It also makes planning, zoning and development activity in a state area of interest subject to the military installation commander’s determination regarding the activity’s impact on military operations. It allows a representative of the military installation to serve as a nonvoting adviser to the unit’s plan commission and requires a lease or real estate sales disclosure form to disclose that the property is within a state area of interest.
Senate Bill 390 was just passed last week. This has to do with solar panels and wind energy ready communities. Messmer said that 38 counties had no countywide zoning or ordinances at all. This gives grants to communities that adopt wind and solar ready communities.
Senate Bill 472 was an advanced recycling bill. There is a company known as Brightmark Energy in northeast Indiana that recycles numbers 3-7 recycling goods. They use heat pressure to break it down to its elements. They can sell about 60 different products through the particular Indiana plant. They have had no rules through IDEM. IDEM has rule making authority but has never implemented it. The bill defines advanced recycling facilities as a manufacturing process for the conversion of post-use polymers and recovered feedstock’s into basic raw materials, feedstock, chemicals and other products.
“The facilities working in advanced recycling create valuable raw products from incoming material and do not dispose of it,” Messmer said. “Senate Bill 472 would support future investment in Indiana and lead to additional job growth for Hoosiers across the state.”
The next that Messmer is working on making is Senate Bill 13. Indiana is one of only nine states that have semis drive 65 while others are driving 70. Messmer couldn’t find anyone who had an answer for why this was a law. INDOT said that having traffic move the same speed could reduce accidents by 20%. The bill eliminates that law that has semi drivers go slower than other traffic.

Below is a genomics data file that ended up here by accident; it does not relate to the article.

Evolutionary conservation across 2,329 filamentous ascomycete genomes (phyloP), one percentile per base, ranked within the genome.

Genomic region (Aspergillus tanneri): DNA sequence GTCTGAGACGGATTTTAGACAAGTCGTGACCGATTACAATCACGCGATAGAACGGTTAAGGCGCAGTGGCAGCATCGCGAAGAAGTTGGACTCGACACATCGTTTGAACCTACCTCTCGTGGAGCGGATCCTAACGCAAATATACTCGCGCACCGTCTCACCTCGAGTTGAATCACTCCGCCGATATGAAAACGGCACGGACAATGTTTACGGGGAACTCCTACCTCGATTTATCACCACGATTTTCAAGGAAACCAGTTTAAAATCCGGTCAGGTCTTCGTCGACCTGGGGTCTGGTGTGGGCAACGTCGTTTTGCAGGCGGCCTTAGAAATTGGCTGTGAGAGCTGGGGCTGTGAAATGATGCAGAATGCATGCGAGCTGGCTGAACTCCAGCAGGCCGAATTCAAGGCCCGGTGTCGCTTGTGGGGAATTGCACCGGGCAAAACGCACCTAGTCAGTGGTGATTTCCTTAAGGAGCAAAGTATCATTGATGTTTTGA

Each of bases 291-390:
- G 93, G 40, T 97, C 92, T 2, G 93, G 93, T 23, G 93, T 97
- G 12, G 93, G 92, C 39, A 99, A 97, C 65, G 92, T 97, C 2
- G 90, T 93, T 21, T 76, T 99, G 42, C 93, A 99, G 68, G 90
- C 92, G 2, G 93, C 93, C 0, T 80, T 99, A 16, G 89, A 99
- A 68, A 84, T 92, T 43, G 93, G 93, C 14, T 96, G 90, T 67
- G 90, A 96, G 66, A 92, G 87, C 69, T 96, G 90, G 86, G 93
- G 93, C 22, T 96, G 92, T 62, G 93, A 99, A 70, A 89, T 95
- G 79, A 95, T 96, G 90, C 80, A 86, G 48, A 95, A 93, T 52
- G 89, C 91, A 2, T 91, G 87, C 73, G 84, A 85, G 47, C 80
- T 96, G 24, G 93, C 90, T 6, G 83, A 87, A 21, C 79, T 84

The next discussed bill was Senate Bill 1. This will give access to more mental health facilities in the state of Indiana.
“More access to mental health is important. About 20% of people have a mental health issue,” said Messmer. It provides ongoing funding to build out a system of certified behavioral health clinics around Indiana.
Messmer then talked about Senate Bill 2. It has already been passed. For LLC owners, it will allow the company to pay the state income tax on the behalf of the business owner. This will allow full deductibility on the income tax and federal tax. This will put more money back into the pocket of business owners.
Senate Bill 3 is a bill establishing a state and local tax review task force. It specifies the membership of the task force, the topics the task force are required to review and makes an appropriation.
Senate Bill 4 seeks to restructure the state’s public health system and create “a uniform set of standards” that Hoosiers can expect when they go to a local health department. The state will funnel money to the local health departments in Indiana with an 80-20 match. This is optional. Local governments get to choose if they want to participate.
Senate Bill 5 gives Hoosiers the right to delete data that has been provided about them. This gives Hoosiers more control over their data.
Senate Joint Resolution 1 gives judges the opportunity to deny bail to serial felons that are considered a risk to the public. As of right now, bail can only be denied for murders.
Last is Senate Bill 268 just passed last week. This bands the state pension program from investing in China businesses.